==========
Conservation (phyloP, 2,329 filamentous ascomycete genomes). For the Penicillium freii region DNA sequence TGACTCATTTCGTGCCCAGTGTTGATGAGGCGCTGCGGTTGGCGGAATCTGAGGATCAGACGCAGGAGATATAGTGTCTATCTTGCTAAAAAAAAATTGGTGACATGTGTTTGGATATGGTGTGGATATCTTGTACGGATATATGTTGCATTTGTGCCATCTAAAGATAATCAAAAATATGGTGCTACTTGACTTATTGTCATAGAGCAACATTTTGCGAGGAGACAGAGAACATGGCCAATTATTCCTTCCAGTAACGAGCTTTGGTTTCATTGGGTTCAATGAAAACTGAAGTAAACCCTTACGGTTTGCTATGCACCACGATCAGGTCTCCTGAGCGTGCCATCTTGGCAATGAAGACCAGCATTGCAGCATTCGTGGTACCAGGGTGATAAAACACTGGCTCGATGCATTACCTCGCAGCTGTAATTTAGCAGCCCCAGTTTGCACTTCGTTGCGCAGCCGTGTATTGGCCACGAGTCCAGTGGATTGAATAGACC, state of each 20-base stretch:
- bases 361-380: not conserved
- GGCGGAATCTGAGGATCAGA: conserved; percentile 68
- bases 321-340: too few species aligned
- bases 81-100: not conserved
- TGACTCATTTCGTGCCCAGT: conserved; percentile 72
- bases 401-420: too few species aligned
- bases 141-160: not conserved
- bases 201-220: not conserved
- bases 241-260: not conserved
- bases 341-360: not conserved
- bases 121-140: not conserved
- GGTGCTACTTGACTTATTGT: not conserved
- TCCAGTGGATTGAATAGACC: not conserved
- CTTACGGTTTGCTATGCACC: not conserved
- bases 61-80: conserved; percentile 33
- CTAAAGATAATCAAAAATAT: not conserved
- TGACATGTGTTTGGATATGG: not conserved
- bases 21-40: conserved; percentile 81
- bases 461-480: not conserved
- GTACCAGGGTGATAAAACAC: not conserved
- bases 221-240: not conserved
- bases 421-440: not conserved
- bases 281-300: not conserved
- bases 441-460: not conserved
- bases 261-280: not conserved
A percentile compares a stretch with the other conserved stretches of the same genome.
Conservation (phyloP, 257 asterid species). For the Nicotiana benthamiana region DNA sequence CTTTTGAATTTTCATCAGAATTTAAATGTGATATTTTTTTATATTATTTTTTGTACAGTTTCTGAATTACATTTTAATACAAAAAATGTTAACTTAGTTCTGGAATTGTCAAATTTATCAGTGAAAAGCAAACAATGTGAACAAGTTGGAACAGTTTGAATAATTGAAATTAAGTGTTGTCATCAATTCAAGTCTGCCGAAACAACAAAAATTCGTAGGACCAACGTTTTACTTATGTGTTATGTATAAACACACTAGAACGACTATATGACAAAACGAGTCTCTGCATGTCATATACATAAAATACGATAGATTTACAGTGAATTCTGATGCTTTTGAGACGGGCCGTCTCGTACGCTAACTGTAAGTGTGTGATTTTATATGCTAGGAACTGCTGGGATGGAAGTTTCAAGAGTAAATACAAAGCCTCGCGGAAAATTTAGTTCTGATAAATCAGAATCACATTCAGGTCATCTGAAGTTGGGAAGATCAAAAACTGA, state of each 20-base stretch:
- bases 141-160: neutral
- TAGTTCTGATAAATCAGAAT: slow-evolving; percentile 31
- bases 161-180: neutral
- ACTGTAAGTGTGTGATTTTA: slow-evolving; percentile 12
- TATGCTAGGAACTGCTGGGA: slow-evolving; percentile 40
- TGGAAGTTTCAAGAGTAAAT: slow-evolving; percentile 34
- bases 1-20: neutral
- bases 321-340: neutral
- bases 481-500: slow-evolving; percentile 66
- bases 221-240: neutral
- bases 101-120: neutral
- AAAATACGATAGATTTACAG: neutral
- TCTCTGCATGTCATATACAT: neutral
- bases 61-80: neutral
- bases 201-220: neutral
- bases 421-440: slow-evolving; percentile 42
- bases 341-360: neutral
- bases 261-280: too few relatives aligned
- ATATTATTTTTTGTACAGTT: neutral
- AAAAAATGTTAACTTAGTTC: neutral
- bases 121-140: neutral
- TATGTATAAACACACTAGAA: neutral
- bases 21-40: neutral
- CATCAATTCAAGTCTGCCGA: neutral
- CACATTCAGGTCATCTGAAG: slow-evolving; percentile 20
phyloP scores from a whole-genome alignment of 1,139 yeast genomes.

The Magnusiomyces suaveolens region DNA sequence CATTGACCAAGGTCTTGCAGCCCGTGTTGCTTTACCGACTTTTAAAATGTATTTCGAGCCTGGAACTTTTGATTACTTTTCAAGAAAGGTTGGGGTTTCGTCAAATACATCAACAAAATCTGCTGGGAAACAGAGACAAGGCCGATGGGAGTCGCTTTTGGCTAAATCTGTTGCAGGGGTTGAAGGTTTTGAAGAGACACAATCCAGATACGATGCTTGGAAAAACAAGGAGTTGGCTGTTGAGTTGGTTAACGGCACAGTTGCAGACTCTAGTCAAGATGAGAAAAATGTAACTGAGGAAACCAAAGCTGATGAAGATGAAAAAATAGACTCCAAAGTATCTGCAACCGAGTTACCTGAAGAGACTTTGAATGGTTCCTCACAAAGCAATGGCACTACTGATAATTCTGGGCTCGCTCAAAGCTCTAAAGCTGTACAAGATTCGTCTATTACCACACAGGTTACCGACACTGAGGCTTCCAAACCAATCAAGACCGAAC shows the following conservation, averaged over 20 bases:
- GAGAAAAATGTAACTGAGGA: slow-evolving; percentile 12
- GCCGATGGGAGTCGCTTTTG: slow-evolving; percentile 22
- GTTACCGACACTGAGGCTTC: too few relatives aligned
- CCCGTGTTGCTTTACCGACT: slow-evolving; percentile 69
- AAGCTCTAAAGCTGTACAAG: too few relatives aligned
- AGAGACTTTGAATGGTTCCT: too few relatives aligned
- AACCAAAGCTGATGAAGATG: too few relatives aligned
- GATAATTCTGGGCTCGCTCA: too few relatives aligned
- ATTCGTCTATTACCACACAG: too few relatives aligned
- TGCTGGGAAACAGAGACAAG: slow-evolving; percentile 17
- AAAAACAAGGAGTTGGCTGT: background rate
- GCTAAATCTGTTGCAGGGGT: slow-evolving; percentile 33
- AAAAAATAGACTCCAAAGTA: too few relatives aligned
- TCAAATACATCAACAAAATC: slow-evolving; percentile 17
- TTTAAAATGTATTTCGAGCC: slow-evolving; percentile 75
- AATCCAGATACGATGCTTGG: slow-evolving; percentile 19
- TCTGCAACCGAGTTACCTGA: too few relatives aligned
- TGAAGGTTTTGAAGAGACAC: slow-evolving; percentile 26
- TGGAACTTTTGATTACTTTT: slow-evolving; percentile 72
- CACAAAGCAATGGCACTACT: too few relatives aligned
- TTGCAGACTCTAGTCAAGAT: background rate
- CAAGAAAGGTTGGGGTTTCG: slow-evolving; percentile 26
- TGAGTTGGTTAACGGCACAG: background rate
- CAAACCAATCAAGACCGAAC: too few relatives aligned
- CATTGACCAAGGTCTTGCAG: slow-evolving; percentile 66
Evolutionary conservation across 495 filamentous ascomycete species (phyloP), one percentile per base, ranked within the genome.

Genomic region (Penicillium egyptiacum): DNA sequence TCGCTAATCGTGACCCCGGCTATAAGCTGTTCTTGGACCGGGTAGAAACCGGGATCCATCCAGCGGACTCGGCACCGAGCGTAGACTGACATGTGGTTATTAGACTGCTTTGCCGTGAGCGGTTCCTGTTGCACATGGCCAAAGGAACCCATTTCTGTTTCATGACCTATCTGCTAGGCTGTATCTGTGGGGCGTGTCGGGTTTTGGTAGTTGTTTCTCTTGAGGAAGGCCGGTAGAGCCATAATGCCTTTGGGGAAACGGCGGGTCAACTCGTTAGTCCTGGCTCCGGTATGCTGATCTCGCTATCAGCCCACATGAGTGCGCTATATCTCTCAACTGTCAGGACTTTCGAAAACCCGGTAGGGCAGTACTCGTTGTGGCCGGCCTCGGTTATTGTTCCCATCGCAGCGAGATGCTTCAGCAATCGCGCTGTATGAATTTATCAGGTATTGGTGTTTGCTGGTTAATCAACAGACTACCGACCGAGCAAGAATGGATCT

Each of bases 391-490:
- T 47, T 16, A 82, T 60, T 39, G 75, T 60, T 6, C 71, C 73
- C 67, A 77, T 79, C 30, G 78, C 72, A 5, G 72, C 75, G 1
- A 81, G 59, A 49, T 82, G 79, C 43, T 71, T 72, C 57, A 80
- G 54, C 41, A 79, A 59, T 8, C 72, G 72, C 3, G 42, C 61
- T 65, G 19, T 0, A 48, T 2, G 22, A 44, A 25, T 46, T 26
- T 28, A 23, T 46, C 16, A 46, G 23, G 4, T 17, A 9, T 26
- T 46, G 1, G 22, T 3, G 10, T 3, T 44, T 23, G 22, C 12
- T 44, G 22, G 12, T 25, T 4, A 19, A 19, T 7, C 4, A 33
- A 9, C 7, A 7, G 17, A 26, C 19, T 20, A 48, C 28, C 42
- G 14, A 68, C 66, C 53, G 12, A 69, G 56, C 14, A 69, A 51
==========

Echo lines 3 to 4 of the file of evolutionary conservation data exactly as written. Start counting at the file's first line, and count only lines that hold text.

- GGCGGAATCTGAGGATCAGA: conserved; percentile 68
- bases 321-340: too few species aligned